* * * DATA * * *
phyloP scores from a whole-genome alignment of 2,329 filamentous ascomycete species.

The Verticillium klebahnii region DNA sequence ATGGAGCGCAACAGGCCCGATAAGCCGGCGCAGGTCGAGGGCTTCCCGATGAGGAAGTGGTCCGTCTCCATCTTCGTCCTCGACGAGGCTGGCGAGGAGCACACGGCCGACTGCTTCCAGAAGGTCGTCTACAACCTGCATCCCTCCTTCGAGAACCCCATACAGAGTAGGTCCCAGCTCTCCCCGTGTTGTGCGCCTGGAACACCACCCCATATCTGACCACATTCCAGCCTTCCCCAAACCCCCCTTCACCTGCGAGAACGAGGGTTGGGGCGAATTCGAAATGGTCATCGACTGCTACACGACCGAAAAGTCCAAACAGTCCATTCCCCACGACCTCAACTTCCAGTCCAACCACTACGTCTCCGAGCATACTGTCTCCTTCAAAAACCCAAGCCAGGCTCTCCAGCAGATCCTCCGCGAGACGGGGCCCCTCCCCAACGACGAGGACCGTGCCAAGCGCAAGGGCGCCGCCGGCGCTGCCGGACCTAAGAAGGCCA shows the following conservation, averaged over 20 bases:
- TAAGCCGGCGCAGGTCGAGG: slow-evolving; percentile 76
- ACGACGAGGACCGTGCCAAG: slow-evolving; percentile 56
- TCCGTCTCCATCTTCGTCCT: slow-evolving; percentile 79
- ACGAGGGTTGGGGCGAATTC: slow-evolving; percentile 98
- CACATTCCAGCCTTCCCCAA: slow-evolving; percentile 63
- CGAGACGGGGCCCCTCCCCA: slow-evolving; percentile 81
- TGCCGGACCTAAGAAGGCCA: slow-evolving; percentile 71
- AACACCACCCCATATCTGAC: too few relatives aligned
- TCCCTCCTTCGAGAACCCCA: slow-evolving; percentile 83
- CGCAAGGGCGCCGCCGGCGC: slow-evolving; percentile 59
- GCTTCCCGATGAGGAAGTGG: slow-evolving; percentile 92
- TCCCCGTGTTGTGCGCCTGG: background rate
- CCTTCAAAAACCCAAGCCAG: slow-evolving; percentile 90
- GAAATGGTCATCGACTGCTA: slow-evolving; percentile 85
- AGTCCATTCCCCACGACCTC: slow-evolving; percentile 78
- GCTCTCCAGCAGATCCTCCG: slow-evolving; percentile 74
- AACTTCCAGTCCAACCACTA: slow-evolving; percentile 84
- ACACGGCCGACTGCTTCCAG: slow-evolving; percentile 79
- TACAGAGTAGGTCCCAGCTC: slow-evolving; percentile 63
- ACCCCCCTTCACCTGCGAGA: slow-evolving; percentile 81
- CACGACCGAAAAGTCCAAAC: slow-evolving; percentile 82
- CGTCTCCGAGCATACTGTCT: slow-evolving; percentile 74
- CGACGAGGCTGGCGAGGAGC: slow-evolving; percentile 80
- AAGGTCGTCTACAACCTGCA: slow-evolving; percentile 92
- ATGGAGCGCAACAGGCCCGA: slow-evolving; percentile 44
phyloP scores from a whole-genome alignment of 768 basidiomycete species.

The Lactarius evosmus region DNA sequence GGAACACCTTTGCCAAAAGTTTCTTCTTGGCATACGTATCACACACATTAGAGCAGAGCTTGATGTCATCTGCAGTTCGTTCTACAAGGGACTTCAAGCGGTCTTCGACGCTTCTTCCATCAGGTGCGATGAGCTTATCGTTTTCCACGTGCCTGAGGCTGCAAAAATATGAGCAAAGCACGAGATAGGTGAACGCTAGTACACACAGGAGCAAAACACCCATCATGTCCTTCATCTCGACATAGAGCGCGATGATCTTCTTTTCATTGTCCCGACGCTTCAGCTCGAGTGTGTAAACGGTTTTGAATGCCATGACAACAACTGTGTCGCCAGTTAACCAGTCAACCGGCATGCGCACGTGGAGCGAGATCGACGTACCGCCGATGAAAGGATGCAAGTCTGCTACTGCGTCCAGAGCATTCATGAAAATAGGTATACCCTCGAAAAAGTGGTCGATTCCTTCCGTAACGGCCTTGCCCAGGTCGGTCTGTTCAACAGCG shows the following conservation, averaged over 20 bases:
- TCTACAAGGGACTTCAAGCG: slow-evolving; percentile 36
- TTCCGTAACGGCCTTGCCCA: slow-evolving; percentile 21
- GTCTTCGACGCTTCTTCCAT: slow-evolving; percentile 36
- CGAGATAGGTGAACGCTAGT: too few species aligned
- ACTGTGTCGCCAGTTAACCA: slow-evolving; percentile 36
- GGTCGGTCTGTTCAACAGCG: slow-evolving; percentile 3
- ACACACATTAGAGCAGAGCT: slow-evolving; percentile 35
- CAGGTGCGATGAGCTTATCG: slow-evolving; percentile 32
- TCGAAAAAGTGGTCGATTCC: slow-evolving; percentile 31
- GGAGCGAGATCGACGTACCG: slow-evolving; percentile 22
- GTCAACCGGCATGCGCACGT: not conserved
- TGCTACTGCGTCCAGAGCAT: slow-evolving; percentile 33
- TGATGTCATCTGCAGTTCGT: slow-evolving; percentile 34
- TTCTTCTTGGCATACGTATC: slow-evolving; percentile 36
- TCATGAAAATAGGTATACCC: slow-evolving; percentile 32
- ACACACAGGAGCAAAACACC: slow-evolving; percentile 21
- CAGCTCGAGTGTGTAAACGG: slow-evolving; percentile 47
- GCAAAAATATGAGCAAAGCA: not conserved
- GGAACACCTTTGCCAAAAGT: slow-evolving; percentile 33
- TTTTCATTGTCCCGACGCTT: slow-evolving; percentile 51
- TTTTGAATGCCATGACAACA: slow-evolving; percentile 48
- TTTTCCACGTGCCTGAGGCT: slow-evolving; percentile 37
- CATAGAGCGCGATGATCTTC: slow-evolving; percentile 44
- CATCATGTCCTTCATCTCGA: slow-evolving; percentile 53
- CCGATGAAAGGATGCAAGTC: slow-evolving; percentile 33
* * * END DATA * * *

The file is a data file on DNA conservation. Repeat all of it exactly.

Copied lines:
phyloP scores from a whole-genome alignment of 2,329 filamentous ascomycete species.

The Verticillium klebahnii region DNA sequence ATGGAGCGCAACAGGCCCGATAAGCCGGCGCAGGTCGAGGGCTTCCCGATGAGGAAGTGGTCCGTCTCCATCTTCGTCCTCGACGAGGCTGGCGAGGAGCACACGGCCGACTGCTTCCAGAAGGTCGTCTACAACCTGCATCCCTCCTTCGAGAACCCCATACAGAGTAGGTCCCAGCTCTCCCCGTGTTGTGCGCCTGGAACACCACCCCATATCTGACCACATTCCAGCCTTCCCCAAACCCCCCTTCACCTGCGAGAACGAGGGTTGGGGCGAATTCGAAATGGTCATCGACTGCTACACGACCGAAAAGTCCAAACAGTCCATTCCCCACGACCTCAACTTCCAGTCCAACCACTACGTCTCCGAGCATACTGTCTCCTTCAAAAACCCAAGCCAGGCTCTCCAGCAGATCCTCCGCGAGACGGGGCCCCTCCCCAACGACGAGGACCGTGCCAAGCGCAAGGGCGCCGCCGGCGCTGCCGGACCTAAGAAGGCCA shows the following conservation, averaged over 20 bases:
- TAAGCCGGCGCAGGTCGAGG: slow-evolving; percentile 76
- ACGACGAGGACCGTGCCAAG: slow-evolving; percentile 56
- TCCGTCTCCATCTTCGTCCT: slow-evolving; percentile 79
- ACGAGGGTTGGGGCGAATTC: slow-evolving; percentile 98
- CACATTCCAGCCTTCCCCAA: slow-evolving; percentile 63
- CGAGACGGGGCCCCTCCCCA: slow-evolving; percentile 81
- TGCCGGACCTAAGAAGGCCA: slow-evolving; percentile 71
- AACACCACCCCATATCTGAC: too few relatives aligned
- TCCCTCCTTCGAGAACCCCA: slow-evolving; percentile 83
- CGCAAGGGCGCCGCCGGCGC: slow-evolving; percentile 59
- GCTTCCCGATGAGGAAGTGG: slow-evolving; percentile 92
- TCCCCGTGTTGTGCGCCTGG: background rate
- CCTTCAAAAACCCAAGCCAG: slow-evolving; percentile 90
- GAAATGGTCATCGACTGCTA: slow-evolving; percentile 85
- AGTCCATTCCCCACGACCTC: slow-evolving; percentile 78
- GCTCTCCAGCAGATCCTCCG: slow-evolving; percentile 74
- AACTTCCAGTCCAACCACTA: slow-evolving; percentile 84
- ACACGGCCGACTGCTTCCAG: slow-evolving; percentile 79
- TACAGAGTAGGTCCCAGCTC: slow-evolving; percentile 63
- ACCCCCCTTCACCTGCGAGA: slow-evolving; percentile 81
- CACGACCGAAAAGTCCAAAC: slow-evolving; percentile 82
- CGTCTCCGAGCATACTGTCT: slow-evolving; percentile 74
- CGACGAGGCTGGCGAGGAGC: slow-evolving; percentile 80
- AAGGTCGTCTACAACCTGCA: slow-evolving; percentile 92
- ATGGAGCGCAACAGGCCCGA: slow-evolving; percentile 44
phyloP scores from a whole-genome alignment of 768 basidiomycete species.

The Lactarius evosmus region DNA sequence GGAACACCTTTGCCAAAAGTTTCTTCTTGGCATACGTATCACACACATTAGAGCAGAGCTTGATGTCATCTGCAGTTCGTTCTACAAGGGACTTCAAGCGGTCTTCGACGCTTCTTCCATCAGGTGCGATGAGCTTATCGTTTTCCACGTGCCTGAGGCTGCAAAAATATGAGCAAAGCACGAGATAGGTGAACGCTAGTACACACAGGAGCAAAACACCCATCATGTCCTTCATCTCGACATAGAGCGCGATGATCTTCTTTTCATTGTCCCGACGCTTCAGCTCGAGTGTGTAAACGGTTTTGAATGCCATGACAACAACTGTGTCGCCAGTTAACCAGTCAACCGGCATGCGCACGTGGAGCGAGATCGACGTACCGCCGATGAAAGGATGCAAGTCTGCTACTGCGTCCAGAGCATTCATGAAAATAGGTATACCCTCGAAAAAGTGGTCGATTCCTTCCGTAACGGCCTTGCCCAGGTCGGTCTGTTCAACAGCG shows the following conservation, averaged over 20 bases:
- TCTACAAGGGACTTCAAGCG: slow-evolving; percentile 36
- TTCCGTAACGGCCTTGCCCA: slow-evolving; percentile 21
- GTCTTCGACGCTTCTTCCAT: slow-evolving; percentile 36
- CGAGATAGGTGAACGCTAGT: too few species aligned
- ACTGTGTCGCCAGTTAACCA: slow-evolving; percentile 36
- GGTCGGTCTGTTCAACAGCG: slow-evolving; percentile 3
- ACACACATTAGAGCAGAGCT: slow-evolving; percentile 35
- CAGGTGCGATGAGCTTATCG: slow-evolving; percentile 32
- TCGAAAAAGTGGTCGATTCC: slow-evolving; percentile 31
- GGAGCGAGATCGACGTACCG: slow-evolving; percentile 22
- GTCAACCGGCATGCGCACGT: not conserved
- TGCTACTGCGTCCAGAGCAT: slow-evolving; percentile 33
- TGATGTCATCTGCAGTTCGT: slow-evolving; percentile 34
- TTCTTCTTGGCATACGTATC: slow-evolving; percentile 36
- TCATGAAAATAGGTATACCC: slow-evolving; percentile 32
- ACACACAGGAGCAAAACACC: slow-evolving; percentile 21
- CAGCTCGAGTGTGTAAACGG: slow-evolving; percentile 47
- GCAAAAATATGAGCAAAGCA: not conserved
- GGAACACCTTTGCCAAAAGT: slow-evolving; percentile 33
- TTTTCATTGTCCCGACGCTT: slow-evolving; percentile 51
- TTTTGAATGCCATGACAACA: slow-evolving; percentile 48
- TTTTCCACGTGCCTGAGGCT: slow-evolving; percentile 37
- CATAGAGCGCGATGATCTTC: slow-evolving; percentile 44
- CATCATGTCCTTCATCTCGA: slow-evolving; percentile 53
- CCGATGAAAGGATGCAAGTC: slow-evolving; percentile 33